Marie and Sir John sat in front of a huge desk covered with various gold ornaments. This reflected the look of the room where expensive objects were displayed with seemingly little care for decorum. A particularly ostentatious statue of an ichthyocentaur caught Marie’s eyes as she looked around, trying to avoid the appraising gaze of the obese man behind the desk.
“So what have you found so far?” said Henry Copperwaite glaring at both his guests. His breathing was loud and rasping. Combined with his flaring nostrils, he reminded Marie of an elderly bull.
“Well,” said Sir John, “our enquiries are at an early stage. We have some interesting avenues to explore.”
“No,” boomed the man, “answer the blasted question. Not what are you going to do, what have you found?”
“Well, er, to be completely frank,” said Sir John, “very little. In fact, it wouldn’t be, er, completely inaccurate to say… nothing.”
The man grunted in what could have been approval or contempt.
“Same as all the other quacks, medics, and cranks that have come through the door. No surprise there.”
“Well, it’s early days…” started Sir John.
“Pipe down,” interrupted the man. “I know how this goes. You’ve things to check, something to test, blah blah. Well, the good news for you Mr Jennings…”
“Sir Jennings,” interjected Sir John. The large man glared at him and Sir John went red.
“Well, the good news for you Sir Jennings,” he said with mocking emphasis, “is that I am at my wit’s end and probably my life’s end but not at the end of my resources. I have little faith in your abilities no matter what I hear from other sources, but I am, frankly a desperate man.”
“I see,” said Sir John.
“I don’t need no doctor to tell me my days are numbered and all I want before I pass from this place is to see my daughter awake and alive. After her mother died young she is all I have. She’s a special girl you see, Sir John. She’s been raised well, not like me. I dragged myself up from the gutter with these grubby hands.” He showed Marie and Sir John a pair of spotless, fat fingers. “I worked like a Trojan for every penny. From nothing. I did all of this so she could have the finer things in life. And then a year ago, on the first of April…” He thumped his fist on the desk and looked away.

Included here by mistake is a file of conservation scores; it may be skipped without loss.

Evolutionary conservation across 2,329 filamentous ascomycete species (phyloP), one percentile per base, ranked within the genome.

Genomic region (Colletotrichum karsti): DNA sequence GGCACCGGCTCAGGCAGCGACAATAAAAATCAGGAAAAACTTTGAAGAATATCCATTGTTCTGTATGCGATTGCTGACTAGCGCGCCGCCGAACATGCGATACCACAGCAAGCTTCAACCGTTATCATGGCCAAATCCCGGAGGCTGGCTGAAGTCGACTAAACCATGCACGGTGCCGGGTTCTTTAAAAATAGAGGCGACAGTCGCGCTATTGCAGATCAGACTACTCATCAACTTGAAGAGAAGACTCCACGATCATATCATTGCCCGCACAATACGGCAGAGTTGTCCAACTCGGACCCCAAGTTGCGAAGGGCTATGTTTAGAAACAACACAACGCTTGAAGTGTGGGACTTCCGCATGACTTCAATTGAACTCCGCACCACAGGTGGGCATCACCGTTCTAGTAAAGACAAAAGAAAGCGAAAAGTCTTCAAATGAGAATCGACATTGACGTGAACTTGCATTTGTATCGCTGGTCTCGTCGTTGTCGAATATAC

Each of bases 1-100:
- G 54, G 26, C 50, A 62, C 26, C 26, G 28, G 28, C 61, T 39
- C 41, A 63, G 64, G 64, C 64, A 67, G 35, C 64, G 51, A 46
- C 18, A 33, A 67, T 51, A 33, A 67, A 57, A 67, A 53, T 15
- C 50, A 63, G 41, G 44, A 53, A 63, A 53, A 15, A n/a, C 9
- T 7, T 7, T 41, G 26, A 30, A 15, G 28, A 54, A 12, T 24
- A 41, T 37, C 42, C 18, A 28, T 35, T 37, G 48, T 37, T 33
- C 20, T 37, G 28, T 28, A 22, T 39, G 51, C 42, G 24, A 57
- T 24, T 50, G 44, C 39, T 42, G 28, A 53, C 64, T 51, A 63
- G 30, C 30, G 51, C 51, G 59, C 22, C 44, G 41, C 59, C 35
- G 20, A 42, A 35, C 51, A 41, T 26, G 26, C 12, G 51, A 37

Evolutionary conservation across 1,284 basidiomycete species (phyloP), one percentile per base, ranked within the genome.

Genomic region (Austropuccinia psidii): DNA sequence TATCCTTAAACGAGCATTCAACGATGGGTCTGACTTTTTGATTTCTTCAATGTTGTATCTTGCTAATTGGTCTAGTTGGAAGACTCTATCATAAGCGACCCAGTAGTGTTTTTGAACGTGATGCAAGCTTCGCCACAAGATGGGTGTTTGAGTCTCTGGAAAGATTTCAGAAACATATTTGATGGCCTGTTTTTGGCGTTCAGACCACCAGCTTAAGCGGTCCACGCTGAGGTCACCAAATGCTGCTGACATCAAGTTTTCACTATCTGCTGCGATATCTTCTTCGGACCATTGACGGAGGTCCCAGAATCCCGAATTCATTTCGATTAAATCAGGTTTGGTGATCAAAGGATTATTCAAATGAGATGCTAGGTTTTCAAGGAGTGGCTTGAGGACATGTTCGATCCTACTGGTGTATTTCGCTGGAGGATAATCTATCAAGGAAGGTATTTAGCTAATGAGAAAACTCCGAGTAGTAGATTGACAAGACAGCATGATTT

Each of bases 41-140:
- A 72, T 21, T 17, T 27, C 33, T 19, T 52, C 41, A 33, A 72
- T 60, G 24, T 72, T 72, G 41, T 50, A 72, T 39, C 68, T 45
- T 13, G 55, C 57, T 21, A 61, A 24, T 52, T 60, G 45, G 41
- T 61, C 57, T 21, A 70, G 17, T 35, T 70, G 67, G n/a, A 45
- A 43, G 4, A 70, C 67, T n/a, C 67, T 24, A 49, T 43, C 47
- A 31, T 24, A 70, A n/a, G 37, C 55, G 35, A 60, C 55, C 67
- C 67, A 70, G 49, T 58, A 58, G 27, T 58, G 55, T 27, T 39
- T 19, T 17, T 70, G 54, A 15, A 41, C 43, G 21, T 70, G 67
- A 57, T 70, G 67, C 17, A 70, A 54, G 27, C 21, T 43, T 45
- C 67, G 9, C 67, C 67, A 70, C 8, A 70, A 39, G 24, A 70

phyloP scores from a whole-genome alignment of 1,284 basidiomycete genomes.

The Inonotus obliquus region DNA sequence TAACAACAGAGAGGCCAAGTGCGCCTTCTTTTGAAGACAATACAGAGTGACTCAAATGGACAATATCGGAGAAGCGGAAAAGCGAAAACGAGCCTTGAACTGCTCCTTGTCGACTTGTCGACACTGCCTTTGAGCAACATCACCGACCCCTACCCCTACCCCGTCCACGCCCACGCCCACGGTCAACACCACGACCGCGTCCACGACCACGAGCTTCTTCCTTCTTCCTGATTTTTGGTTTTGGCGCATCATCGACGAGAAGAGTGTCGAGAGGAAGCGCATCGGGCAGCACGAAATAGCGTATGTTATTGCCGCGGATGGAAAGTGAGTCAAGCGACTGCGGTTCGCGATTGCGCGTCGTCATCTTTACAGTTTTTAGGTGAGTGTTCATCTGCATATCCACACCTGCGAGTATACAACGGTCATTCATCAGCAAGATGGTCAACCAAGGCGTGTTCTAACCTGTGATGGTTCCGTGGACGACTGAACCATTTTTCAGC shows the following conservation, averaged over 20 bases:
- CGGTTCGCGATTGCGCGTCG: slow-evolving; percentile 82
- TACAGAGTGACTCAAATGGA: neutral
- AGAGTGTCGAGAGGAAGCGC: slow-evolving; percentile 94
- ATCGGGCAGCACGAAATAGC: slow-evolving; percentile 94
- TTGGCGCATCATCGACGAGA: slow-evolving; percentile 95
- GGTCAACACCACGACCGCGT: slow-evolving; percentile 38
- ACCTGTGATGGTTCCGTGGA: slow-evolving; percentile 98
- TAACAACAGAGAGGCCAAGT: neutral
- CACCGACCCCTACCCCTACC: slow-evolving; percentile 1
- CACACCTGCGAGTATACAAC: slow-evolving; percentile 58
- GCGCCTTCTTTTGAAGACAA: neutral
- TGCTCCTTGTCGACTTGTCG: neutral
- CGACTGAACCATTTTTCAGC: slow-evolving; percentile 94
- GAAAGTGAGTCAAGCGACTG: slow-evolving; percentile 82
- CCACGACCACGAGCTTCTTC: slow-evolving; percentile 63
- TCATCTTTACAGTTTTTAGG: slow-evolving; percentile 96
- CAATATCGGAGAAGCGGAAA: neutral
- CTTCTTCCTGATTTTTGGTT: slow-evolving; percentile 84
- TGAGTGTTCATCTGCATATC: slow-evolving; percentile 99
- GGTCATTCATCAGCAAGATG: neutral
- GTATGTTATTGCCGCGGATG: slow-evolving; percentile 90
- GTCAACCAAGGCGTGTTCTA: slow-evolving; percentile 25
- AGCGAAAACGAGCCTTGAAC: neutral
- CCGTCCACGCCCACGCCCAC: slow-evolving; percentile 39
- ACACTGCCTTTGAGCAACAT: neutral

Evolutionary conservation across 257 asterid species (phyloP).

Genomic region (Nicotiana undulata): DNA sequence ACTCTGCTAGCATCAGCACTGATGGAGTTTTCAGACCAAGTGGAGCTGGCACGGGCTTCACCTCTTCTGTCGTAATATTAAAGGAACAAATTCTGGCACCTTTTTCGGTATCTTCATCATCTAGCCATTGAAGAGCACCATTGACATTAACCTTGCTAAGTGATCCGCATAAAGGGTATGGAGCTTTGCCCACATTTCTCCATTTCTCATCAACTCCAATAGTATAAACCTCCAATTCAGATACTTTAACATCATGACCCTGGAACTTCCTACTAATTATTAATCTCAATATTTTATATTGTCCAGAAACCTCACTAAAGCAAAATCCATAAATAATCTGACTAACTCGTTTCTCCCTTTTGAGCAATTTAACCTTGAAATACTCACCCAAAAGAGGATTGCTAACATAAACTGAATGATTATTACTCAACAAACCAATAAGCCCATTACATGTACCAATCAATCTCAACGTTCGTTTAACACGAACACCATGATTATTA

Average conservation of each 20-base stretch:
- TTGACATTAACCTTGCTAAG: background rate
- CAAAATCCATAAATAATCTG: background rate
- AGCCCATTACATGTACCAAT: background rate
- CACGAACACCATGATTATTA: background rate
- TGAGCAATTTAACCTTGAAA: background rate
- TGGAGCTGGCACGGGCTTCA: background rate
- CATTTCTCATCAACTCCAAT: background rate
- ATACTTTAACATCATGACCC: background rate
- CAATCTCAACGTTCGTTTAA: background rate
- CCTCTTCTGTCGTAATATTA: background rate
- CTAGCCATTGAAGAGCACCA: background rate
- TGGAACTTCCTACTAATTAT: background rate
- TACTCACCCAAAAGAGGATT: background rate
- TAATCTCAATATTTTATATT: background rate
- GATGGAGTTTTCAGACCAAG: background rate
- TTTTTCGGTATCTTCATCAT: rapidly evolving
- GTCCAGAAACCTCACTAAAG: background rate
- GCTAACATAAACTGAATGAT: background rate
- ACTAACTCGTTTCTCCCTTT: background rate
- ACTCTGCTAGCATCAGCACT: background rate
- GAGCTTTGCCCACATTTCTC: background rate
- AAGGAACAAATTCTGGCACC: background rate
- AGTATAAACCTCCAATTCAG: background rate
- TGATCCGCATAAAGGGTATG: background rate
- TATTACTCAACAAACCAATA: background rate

“I thought it was joke at first, because of the date,” said Copperwaite forlornly, “but she hasn’t woken up since.”
“You said she was special,” said Marie, “was there something she did, some interest she had, which might help us understand her.”
“Oh, well that’s a new straw to clutch at,” scoffed Mr Copperwaite, regaining some of his bullishness. “You could say that. She was one for the arts and the finer side of life, as she put it. She decorated this room for example. She had a…” he waved his hands, groping for a metaphor.
“Cultured eye?” said Sir John.
Copperwaite shrugged, “As you will. I’ve never understood it but there you go. She was interested in the ‘world beyond this’ as well. More tosh. I suppose when her mother died young, it got to her. She went to this church, spiritualist, to talk to the dead. Well, if she doesn’t wake up soon, she may need to go there to talk to me.”
Mr Copperwaite started to breathe heavily, and his head sank down a little. It was hard to tell if he was tired or sad or just bored. He waved his hand at them to indicate they could go.
“Well, that will be everything I suppose,” said Sir John starting to stand, seemingly keen to get away from the man.